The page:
National Sovereignty and Access to Genetic Resources
Jaap Hardon
Keywords:  Access to genetic resources; Intellectual property rights.
Correct citation: Hardon, J. (1996), "National Sovereignty and Access to Genetic Resources." Biotechnology and Development Monitor, No. 27, p. 24.

According to Jaap Hardon, open access to genetic material is essential for the breeding of future food crops. Therefore, the principle of national sovereignty adopted at the Convention of Biological Diversity (CBD) should be followed up by a complementary multilateral agreement that respects this open access, but at the same time provides a fair and non-bureaucratic distribution of its benefits.

Ownership and control over genetic resources has replaced original concerns about loss of biodiversity and its conservation as the central issue in the biodiversity debate. Loss of natural biodiversity results from a large number of human activities and is location specific. Therefore, national sovereignty is an accepted principle to regulate exploitation and protection of natural biodiversity. When later in the debate, and at the specific insistence of a number of developing countries, plant genetic resources for food and agriculture (PGRFA) were included as an area of major concern, the principle of national sovereignty over genetic resources was adopted, and laid down in the CBD. This raises, however, a number of problems:

(1) PGRFA are dispersed across national boundaries. Since the dawn of agriculture some 10,000 years ago, crops have spread out from their natural areas of distribution along with a continuous process of domestication through natural and human selection. In this process, farmers (often women) produced countless "landraces" which were better adapted to specific requirements or new environments. These landraces are now a major genetic resource, together with related wild species of crops. Few, if any, countries are self-sufficient in genetic resources. Agriculture in most countries relies to a considerable extent on introduced crops. This even applies to countries that are very rich in natural biodiversity, such as Brazil. The main Brazilian food crops are wheat, rice, maize and beans, which all originate from other parts of the world.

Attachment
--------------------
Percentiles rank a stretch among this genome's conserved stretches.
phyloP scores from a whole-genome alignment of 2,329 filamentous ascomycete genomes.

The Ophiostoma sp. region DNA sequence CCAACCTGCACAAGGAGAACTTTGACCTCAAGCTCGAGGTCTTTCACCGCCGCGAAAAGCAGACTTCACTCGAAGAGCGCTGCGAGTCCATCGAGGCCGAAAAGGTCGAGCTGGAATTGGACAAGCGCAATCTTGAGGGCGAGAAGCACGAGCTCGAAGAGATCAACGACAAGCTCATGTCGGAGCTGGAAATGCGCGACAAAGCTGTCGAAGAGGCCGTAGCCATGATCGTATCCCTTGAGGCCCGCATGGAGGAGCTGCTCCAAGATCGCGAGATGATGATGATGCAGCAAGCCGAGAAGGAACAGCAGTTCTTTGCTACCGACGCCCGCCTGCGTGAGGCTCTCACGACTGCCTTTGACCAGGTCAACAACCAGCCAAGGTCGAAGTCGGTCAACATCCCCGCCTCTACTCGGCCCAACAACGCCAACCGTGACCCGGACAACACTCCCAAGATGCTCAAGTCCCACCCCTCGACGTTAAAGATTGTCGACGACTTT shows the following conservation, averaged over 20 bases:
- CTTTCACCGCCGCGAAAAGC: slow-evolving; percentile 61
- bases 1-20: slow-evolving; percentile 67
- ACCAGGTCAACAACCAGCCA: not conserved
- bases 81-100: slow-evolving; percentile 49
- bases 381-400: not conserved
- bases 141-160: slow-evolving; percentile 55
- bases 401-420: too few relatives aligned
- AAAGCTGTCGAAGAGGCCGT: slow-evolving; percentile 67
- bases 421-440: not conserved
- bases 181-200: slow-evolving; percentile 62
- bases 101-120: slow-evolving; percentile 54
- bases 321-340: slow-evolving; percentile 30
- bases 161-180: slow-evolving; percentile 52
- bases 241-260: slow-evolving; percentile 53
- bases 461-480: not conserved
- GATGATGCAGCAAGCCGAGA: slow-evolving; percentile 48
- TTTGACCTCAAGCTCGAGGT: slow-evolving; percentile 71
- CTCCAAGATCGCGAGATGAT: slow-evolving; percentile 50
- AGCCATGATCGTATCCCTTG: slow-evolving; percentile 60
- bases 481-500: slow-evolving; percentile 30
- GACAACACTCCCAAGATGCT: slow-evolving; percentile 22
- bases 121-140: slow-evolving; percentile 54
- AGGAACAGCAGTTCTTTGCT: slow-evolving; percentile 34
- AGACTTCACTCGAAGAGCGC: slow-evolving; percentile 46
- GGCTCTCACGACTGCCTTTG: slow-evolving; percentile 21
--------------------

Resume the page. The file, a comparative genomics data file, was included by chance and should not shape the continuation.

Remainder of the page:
(2) National sovereignty restricts open access, a principle which is essential for plant breeding. The value of specific landraces and of the genetic diversity they represent is well understood by farmers in traditional agricultural systems. Nevertheless, the common practice in such systems throughout the world is open access to and exchange of genetic material. Also in modern plant breeding, legislation on plant breeders’ rights (PBRs) only provides special rights for the commercial sale of seed, but does not restrict the use of a protected variety for further breeding. Hence, genetic diversity, whether in the form of a landrace, a modern variety or wild material, is seen as a common resource for further improvement. In fact, this view is the overriding justification for conservation, collection and evaluation of PGRFA. Open systems of exchange are still functioning at the local, national, regional and global level, and gained international acceptance in principle in the FAO Undertaking on Plant Genetic Resources of 1983.